Yeah, me neither.
Ah, star ratings!
Wednesday, June 09, 2010
Patrick Lee, a frequent contributor to TheaterMania, passed away earlier this month in Larchmont, New York. He was 51 years old.
He was also a juror for the GLAAD Media Awards, Awards Director of the Independent Theater Bloggers Association, and a member of the Outer Critics Circle.
Lee's work for TheaterMania included reviewing Broadway, Off-Broadway and Off-Off-Broadway shows and writing celebrity features. His recent subjects included actors Sam Underwood, Michael Esper, and Gregory Itzin.He is survived by his mother, sister, and other family members. Funeral arrangements are still pending.
Tuesday, June 08, 2010
Kyle Ancowitz’s production of Matthew Freeman’s play That Old Soft Shoe at the Brick Theater in Williamsburg is a hilariously irreverent, frenetic, and absurd send up of 24 and its genre of fear mongering drama that will keep you laughing all the way to a highly classified black site in Jordan – or more probably, Florida.
Deal with it! See the show and I'll shut up!
You think I do this for my health?
Monday, June 07, 2010
Sunday, June 06, 2010
I saw, though, this really fun promotional video for another show in the Too Soon Festival: RIP JD. Thought I'd share it.
Plus, look at their adorable young cast!
Saturday, June 05, 2010
I just don't really understand this narrative. It seems like its being pushed by journalists as opposed to actually reflecting the public attitude. I know I live in New York City (where real Americans only lived on one day in 2001), but I just am not hearing this sentiment. The spill is clearly the result of massive failings by a whole lot of people not named Barack Obama, and he seems deeply engaged with trying to solve this seemingly insurmountable problem. A failure to solve the problem so far just seems to magnify how bad the issue is: it doesn't seem to show how incompetent the players are. His approval numbers aren't taking some massive hit anywhere, not as far as I've seen.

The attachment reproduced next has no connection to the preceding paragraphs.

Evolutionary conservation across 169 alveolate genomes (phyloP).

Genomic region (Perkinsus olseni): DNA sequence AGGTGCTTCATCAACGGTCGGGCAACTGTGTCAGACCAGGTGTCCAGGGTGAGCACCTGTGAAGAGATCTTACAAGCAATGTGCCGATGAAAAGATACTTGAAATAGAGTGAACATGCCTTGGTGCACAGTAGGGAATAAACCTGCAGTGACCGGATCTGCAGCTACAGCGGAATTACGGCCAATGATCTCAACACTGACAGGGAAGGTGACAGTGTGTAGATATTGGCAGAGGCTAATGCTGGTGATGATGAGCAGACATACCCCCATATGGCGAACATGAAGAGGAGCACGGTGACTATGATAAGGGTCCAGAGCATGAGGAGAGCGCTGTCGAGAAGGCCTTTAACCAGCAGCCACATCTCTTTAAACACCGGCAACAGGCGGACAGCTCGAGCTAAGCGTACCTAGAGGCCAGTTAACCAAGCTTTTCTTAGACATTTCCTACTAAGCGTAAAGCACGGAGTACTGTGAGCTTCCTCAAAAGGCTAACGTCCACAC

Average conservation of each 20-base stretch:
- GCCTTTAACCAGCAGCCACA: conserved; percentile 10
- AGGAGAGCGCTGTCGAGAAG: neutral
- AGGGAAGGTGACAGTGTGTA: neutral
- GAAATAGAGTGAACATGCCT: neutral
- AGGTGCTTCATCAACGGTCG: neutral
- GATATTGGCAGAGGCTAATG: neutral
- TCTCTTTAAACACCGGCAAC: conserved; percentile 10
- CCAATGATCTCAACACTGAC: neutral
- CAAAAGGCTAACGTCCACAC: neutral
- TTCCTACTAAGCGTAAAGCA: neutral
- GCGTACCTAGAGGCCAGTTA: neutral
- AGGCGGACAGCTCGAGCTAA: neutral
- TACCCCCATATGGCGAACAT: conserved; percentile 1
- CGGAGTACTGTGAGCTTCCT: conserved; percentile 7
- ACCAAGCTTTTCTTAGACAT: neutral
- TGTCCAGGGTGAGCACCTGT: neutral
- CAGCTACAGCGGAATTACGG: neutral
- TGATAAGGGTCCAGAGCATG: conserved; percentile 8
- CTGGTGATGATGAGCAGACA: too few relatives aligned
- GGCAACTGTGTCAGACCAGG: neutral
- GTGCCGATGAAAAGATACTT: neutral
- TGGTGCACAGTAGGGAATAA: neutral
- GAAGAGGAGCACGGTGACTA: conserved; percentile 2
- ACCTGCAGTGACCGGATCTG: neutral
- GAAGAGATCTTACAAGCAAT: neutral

Friday, June 04, 2010
I will be receiving an award, of course.
Here's the description from the Brick:
In this special preview performance, several Too Soon shows will be exposed with their pants down, unready to open, scrambling to impress audiences. Intercut with the performances, awards celebrating the potential achievement of each Too Soon Festival show will be prematurely handed out by The Brick, with artists giving tearful acceptance speeches thanking everyone who contributed to each show’s presumed success. Attendees and participants alike will be confused but big-hearted about the whole affair.
Fri 6/4, 8pmThe Cabaret WILL SELL OUT!
Thursday, June 03, 2010
Sunday afternoon at 2:30pm at the Brick Theater in Williamsburg. It's a part of the Too Soon Festival. Get tickets here.
Come see this one early and come see this one often. Having seen the first full run last night, I have to tell you: the cast is really f*cking funny. Just out of this world. I think the play is funny too, but you'll have to be the judge of that.
Come. Judge me. Confess your bubble.
Wednesday, June 02, 2010
There are tons of upcoming lectures but I heartily recommend "The Beautiful Experience" with world-renowned stained-glass artist Judith Schaechter. It's on Saturday June 5th and Admission is only $5. Seriously. You get a lecture with this amazing artist for $5.
I'll be there helping out.
See you there!